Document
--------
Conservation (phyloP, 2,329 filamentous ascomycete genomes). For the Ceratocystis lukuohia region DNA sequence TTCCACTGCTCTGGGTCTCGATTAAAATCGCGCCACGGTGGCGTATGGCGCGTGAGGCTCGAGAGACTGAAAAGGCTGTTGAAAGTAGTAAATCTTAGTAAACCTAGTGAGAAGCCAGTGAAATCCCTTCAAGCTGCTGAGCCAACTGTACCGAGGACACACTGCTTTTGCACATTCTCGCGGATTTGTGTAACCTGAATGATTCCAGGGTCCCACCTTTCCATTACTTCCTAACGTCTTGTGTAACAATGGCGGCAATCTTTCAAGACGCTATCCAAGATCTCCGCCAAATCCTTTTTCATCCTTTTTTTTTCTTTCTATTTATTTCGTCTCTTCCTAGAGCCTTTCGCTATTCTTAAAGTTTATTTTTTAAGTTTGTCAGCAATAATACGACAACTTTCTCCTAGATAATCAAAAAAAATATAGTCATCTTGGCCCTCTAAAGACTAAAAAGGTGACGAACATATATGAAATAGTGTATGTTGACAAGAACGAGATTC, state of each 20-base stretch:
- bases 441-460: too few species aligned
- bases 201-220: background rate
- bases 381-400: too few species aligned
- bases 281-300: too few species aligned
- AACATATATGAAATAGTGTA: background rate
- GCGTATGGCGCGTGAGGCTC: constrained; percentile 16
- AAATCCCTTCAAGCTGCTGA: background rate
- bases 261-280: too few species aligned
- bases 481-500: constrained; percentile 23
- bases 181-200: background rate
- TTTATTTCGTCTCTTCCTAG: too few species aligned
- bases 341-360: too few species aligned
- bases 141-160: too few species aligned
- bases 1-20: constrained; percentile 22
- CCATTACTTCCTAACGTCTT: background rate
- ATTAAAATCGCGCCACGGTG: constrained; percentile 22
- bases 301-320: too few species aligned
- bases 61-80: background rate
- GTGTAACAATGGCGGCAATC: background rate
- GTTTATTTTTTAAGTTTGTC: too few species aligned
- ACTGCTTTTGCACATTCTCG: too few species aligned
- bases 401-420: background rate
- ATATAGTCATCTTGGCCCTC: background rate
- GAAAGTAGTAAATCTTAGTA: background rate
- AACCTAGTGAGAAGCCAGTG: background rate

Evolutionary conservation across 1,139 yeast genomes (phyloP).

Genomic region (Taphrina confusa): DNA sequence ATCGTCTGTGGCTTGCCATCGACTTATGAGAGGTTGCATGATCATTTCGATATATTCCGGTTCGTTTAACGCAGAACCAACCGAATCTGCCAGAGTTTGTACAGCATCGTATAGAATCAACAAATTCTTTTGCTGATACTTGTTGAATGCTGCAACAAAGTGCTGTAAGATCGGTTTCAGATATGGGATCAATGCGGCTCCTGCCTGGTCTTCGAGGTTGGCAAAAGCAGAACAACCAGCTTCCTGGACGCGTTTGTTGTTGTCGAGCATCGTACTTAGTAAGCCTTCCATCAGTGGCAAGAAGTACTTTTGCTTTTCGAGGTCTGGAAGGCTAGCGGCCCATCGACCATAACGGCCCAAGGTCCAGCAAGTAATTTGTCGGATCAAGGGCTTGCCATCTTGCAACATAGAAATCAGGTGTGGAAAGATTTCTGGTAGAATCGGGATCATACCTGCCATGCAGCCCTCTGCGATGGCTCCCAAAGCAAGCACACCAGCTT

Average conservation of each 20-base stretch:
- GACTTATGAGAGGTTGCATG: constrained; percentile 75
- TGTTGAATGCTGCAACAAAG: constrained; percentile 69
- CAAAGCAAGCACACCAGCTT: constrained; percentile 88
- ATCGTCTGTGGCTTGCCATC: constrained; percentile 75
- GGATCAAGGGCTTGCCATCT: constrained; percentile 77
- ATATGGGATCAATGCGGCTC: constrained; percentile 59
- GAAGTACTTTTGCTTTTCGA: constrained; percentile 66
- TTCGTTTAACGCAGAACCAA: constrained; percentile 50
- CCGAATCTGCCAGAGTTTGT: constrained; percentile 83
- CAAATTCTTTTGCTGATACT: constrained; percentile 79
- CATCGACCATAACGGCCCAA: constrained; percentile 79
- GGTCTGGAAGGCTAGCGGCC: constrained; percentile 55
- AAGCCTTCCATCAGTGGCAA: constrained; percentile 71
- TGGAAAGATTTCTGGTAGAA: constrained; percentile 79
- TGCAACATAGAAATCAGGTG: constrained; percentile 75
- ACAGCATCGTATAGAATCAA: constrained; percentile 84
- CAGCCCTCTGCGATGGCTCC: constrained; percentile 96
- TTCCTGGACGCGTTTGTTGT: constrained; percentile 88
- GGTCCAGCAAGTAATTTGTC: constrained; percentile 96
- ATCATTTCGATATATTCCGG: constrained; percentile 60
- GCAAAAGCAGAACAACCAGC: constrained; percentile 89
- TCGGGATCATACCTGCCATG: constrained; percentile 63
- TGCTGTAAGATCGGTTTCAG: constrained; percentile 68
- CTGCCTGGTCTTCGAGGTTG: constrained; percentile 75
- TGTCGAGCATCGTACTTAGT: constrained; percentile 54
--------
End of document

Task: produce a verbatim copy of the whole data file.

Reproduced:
Conservation (phyloP, 2,329 filamentous ascomycete genomes). For the Ceratocystis lukuohia region DNA sequence TTCCACTGCTCTGGGTCTCGATTAAAATCGCGCCACGGTGGCGTATGGCGCGTGAGGCTCGAGAGACTGAAAAGGCTGTTGAAAGTAGTAAATCTTAGTAAACCTAGTGAGAAGCCAGTGAAATCCCTTCAAGCTGCTGAGCCAACTGTACCGAGGACACACTGCTTTTGCACATTCTCGCGGATTTGTGTAACCTGAATGATTCCAGGGTCCCACCTTTCCATTACTTCCTAACGTCTTGTGTAACAATGGCGGCAATCTTTCAAGACGCTATCCAAGATCTCCGCCAAATCCTTTTTCATCCTTTTTTTTTCTTTCTATTTATTTCGTCTCTTCCTAGAGCCTTTCGCTATTCTTAAAGTTTATTTTTTAAGTTTGTCAGCAATAATACGACAACTTTCTCCTAGATAATCAAAAAAAATATAGTCATCTTGGCCCTCTAAAGACTAAAAAGGTGACGAACATATATGAAATAGTGTATGTTGACAAGAACGAGATTC, state of each 20-base stretch:
- bases 441-460: too few species aligned
- bases 201-220: background rate
- bases 381-400: too few species aligned
- bases 281-300: too few species aligned
- AACATATATGAAATAGTGTA: background rate
- GCGTATGGCGCGTGAGGCTC: constrained; percentile 16
- AAATCCCTTCAAGCTGCTGA: background rate
- bases 261-280: too few species aligned
- bases 481-500: constrained; percentile 23
- bases 181-200: background rate
- TTTATTTCGTCTCTTCCTAG: too few species aligned
- bases 341-360: too few species aligned
- bases 141-160: too few species aligned
- bases 1-20: constrained; percentile 22
- CCATTACTTCCTAACGTCTT: background rate
- ATTAAAATCGCGCCACGGTG: constrained; percentile 22
- bases 301-320: too few species aligned
- bases 61-80: background rate
- GTGTAACAATGGCGGCAATC: background rate
- GTTTATTTTTTAAGTTTGTC: too few species aligned
- ACTGCTTTTGCACATTCTCG: too few species aligned
- bases 401-420: background rate
- ATATAGTCATCTTGGCCCTC: background rate
- GAAAGTAGTAAATCTTAGTA: background rate
- AACCTAGTGAGAAGCCAGTG: background rate

Evolutionary conservation across 1,139 yeast genomes (phyloP).

Genomic region (Taphrina confusa): DNA sequence ATCGTCTGTGGCTTGCCATCGACTTATGAGAGGTTGCATGATCATTTCGATATATTCCGGTTCGTTTAACGCAGAACCAACCGAATCTGCCAGAGTTTGTACAGCATCGTATAGAATCAACAAATTCTTTTGCTGATACTTGTTGAATGCTGCAACAAAGTGCTGTAAGATCGGTTTCAGATATGGGATCAATGCGGCTCCTGCCTGGTCTTCGAGGTTGGCAAAAGCAGAACAACCAGCTTCCTGGACGCGTTTGTTGTTGTCGAGCATCGTACTTAGTAAGCCTTCCATCAGTGGCAAGAAGTACTTTTGCTTTTCGAGGTCTGGAAGGCTAGCGGCCCATCGACCATAACGGCCCAAGGTCCAGCAAGTAATTTGTCGGATCAAGGGCTTGCCATCTTGCAACATAGAAATCAGGTGTGGAAAGATTTCTGGTAGAATCGGGATCATACCTGCCATGCAGCCCTCTGCGATGGCTCCCAAAGCAAGCACACCAGCTT

Average conservation of each 20-base stretch:
- GACTTATGAGAGGTTGCATG: constrained; percentile 75
- TGTTGAATGCTGCAACAAAG: constrained; percentile 69
- CAAAGCAAGCACACCAGCTT: constrained; percentile 88
- ATCGTCTGTGGCTTGCCATC: constrained; percentile 75
- GGATCAAGGGCTTGCCATCT: constrained; percentile 77
- ATATGGGATCAATGCGGCTC: constrained; percentile 59
- GAAGTACTTTTGCTTTTCGA: constrained; percentile 66
- TTCGTTTAACGCAGAACCAA: constrained; percentile 50
- CCGAATCTGCCAGAGTTTGT: constrained; percentile 83
- CAAATTCTTTTGCTGATACT: constrained; percentile 79
- CATCGACCATAACGGCCCAA: constrained; percentile 79
- GGTCTGGAAGGCTAGCGGCC: constrained; percentile 55
- AAGCCTTCCATCAGTGGCAA: constrained; percentile 71
- TGGAAAGATTTCTGGTAGAA: constrained; percentile 79
- TGCAACATAGAAATCAGGTG: constrained; percentile 75
- ACAGCATCGTATAGAATCAA: constrained; percentile 84
- CAGCCCTCTGCGATGGCTCC: constrained; percentile 96
- TTCCTGGACGCGTTTGTTGT: constrained; percentile 88
- GGTCCAGCAAGTAATTTGTC: constrained; percentile 96
- ATCATTTCGATATATTCCGG: constrained; percentile 60
- GCAAAAGCAGAACAACCAGC: constrained; percentile 89
- TCGGGATCATACCTGCCATG: constrained; percentile 63
- TGCTGTAAGATCGGTTTCAG: constrained; percentile 68
- CTGCCTGGTCTTCGAGGTTG: constrained; percentile 75
- TGTCGAGCATCGTACTTAGT: constrained; percentile 54